Puppy Potty Training: Simple, But Not Easy


The litter of 10 pups that my good friend was fostering for our local shelter at her home had a spay/neuter surgery date, and I was relieved. Surgeries had been cancelled for weeks, and while the pups could have been adopted out and brought back later for surgery, the shelter director instead decided to postpone the adoptions until a plan could be made to arrange surgery under covid-safe conditions. (Getting folks to bring 10 puppies back to the shelter on a given date is impossible, especially when they get adopted by families who may live several hours from here in every direction.)

Anyway, surgery was planned for a Thursday and my friend and I made a plan that the three girl pups would recover at my house, and she’d keep the boy pups corralled at hers. And the following Monday, we’d release the puppies’ portraits on the shelter’s Facebook page and the shelter would make appointments with people who were interested in adopting. We would bring the selected puppies to the shelter for outdoor “meet and greet” appointments and pick them up afterward if they didn’t get adopted.

It took about two weeks to get them all adopted, given the more arduous process of emails and phone calls and appointments, but they all did get adopted. One of the girls was the last to go, so all in all, I had three, then two, then one girl puppy here with me for about two weeks. And boy, oh boy, was it an in-depth refresher course in potty training.

A simple process

I tell people ALL THE TIME that potty training is simple, and it is. You take them outside CONSTANTLY, and you walk around with them and you watch them. And when they pee, you praise and give them a treat. Then you can bring them inside for about five minutes of scrutiny-free time and breakfast. But right after breakfast, you are all outside again, walking around, looking for that poop! And when that happens, you praise and give them a treat, and then you can bring them inside again, for maybe 10-15 minutes of scrutiny-free time, before you need to go out again for another pee.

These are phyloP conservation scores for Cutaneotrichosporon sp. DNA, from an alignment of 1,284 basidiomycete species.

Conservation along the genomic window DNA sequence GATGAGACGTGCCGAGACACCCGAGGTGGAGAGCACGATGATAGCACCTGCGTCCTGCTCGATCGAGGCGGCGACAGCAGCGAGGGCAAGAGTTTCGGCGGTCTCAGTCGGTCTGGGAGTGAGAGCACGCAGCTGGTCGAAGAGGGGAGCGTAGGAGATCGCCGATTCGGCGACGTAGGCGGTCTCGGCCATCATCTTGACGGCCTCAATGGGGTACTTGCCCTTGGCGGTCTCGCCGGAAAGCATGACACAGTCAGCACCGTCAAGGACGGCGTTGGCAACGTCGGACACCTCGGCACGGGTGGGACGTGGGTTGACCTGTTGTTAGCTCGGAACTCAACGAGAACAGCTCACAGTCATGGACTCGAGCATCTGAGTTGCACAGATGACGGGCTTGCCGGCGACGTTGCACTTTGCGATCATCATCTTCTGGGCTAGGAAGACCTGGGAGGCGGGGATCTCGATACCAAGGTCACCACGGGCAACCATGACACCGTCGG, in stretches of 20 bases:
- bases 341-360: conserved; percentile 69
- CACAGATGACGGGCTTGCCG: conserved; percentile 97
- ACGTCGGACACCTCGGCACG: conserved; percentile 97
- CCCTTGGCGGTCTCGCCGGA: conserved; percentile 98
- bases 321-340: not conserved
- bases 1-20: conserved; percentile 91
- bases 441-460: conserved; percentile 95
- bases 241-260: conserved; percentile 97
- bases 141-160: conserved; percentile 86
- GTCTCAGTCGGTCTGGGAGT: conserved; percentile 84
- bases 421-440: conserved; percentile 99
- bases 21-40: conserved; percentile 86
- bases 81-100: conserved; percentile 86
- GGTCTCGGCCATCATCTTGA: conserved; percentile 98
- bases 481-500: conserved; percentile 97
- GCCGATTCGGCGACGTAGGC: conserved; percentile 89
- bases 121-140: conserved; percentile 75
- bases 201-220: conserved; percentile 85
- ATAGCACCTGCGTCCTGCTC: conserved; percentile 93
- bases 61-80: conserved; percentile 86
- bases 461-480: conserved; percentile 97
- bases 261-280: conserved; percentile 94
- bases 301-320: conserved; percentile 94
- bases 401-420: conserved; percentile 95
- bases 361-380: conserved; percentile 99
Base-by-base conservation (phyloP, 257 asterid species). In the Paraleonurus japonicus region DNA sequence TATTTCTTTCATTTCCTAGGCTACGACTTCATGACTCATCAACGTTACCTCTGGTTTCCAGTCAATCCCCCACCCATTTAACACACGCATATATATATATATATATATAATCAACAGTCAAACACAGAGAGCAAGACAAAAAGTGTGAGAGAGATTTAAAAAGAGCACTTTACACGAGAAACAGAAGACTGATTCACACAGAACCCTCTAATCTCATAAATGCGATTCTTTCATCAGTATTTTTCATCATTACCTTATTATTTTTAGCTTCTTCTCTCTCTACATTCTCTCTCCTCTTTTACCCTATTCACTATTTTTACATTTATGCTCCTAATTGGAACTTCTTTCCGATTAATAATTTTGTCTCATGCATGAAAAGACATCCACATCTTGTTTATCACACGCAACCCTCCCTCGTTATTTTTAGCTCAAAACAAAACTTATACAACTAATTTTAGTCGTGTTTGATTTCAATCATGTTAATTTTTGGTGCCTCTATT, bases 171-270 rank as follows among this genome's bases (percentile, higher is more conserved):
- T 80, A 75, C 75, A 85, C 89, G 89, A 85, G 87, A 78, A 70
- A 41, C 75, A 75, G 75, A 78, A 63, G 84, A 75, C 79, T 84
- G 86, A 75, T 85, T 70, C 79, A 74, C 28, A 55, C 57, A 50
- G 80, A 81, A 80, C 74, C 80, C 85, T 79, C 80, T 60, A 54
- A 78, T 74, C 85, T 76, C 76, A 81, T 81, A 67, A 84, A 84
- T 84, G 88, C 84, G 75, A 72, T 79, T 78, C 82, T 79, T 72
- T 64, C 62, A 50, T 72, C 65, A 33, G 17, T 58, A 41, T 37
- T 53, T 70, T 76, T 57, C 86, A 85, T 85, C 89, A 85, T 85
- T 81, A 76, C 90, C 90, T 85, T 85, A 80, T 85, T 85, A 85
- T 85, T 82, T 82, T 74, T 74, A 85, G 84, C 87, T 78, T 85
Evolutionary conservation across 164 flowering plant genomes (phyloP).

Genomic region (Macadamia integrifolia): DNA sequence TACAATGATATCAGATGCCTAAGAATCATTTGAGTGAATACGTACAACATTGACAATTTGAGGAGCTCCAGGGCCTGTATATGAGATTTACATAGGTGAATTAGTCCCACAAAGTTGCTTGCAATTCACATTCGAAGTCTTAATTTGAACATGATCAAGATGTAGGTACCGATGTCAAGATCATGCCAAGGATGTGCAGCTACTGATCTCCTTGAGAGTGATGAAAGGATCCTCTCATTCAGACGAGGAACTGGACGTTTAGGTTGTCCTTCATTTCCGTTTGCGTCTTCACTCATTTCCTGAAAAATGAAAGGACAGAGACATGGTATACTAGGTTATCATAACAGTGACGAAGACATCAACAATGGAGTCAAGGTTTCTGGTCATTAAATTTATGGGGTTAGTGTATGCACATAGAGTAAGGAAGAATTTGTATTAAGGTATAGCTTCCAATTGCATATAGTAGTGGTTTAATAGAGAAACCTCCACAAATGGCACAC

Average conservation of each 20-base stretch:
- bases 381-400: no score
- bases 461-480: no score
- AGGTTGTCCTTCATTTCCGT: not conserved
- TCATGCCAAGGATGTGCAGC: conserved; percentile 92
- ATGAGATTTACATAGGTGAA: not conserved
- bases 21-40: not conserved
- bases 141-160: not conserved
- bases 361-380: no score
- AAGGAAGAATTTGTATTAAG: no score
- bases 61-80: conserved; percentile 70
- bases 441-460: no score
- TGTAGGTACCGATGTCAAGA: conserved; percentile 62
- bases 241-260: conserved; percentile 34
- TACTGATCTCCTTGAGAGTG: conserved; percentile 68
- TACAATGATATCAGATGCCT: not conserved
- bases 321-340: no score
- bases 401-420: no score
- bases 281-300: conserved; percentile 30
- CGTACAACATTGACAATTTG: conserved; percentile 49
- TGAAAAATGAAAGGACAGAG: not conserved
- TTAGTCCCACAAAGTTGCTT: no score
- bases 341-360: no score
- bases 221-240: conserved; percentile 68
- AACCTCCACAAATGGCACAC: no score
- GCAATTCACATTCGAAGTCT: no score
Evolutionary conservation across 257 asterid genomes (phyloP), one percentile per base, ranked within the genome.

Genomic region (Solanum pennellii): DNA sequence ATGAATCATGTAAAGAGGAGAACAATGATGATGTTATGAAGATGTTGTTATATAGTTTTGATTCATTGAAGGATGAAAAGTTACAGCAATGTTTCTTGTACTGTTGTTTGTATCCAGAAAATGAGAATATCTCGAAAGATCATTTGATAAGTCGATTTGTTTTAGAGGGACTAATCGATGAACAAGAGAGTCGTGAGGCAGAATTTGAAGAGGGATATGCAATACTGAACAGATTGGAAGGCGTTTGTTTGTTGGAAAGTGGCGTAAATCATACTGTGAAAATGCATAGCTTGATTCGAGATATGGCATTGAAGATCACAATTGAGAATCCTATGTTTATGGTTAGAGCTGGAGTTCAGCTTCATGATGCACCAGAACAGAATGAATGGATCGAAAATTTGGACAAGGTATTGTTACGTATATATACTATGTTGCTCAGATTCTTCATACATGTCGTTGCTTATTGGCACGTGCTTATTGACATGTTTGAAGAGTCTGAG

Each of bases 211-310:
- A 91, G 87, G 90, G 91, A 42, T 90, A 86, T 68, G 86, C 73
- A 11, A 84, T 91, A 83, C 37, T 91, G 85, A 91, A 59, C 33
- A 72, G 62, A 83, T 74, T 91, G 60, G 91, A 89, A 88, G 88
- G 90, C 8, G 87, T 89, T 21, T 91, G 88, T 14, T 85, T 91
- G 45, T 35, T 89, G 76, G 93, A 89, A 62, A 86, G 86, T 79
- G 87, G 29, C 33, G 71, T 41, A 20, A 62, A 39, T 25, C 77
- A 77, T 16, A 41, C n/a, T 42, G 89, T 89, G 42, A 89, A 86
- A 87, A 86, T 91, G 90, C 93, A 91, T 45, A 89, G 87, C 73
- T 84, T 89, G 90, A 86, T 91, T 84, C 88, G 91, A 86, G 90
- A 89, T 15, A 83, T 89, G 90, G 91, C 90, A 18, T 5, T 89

You take them out after every nap. You take them out after every meal. You take them out after every play session ends. You take them out if it’s been more than 15 minutes since they last “went”! Simple! Not easy!

And what if they don’t “go”? Well, the smart thing to do is to pop them into a crate, because very few puppies will potty in a crate, so you can make sure that they don’t have a chance to “make a mistake” and pee or poop indoors, where you don’t want them to while you are not paying attention. Because no one can watch them every minute, even while sheltering in place! And if they potty in the house (or in your home office), they have just effectively been reinforced for doing so; it feels good to relieve the fullness of your bladder! And every mistake seems to build on itself; it’s far easier to just make darn sure a mistake doesn’t happen. In my experience, if you can get through three days of not letting them make even ONE mistake indoors, you’re pretty much home free with the potty training. They will want to go outdoors to potty and get right to business when you take them outside.

What not to do

What about the old “rub their nose in it” business? It’s poppycock. It makes them afraid of you, they don’t understand why you’ve grabbed them and have attacked them and are being gross. It’s a terrific way to induce a lifelong fear of humans, especially if there is poop or pee around, and to make them want to hide from you when they do go (so they become reluctant to go anywhere, even outdoors, near you; instead, you may find pee spots in closets and poop under your bed).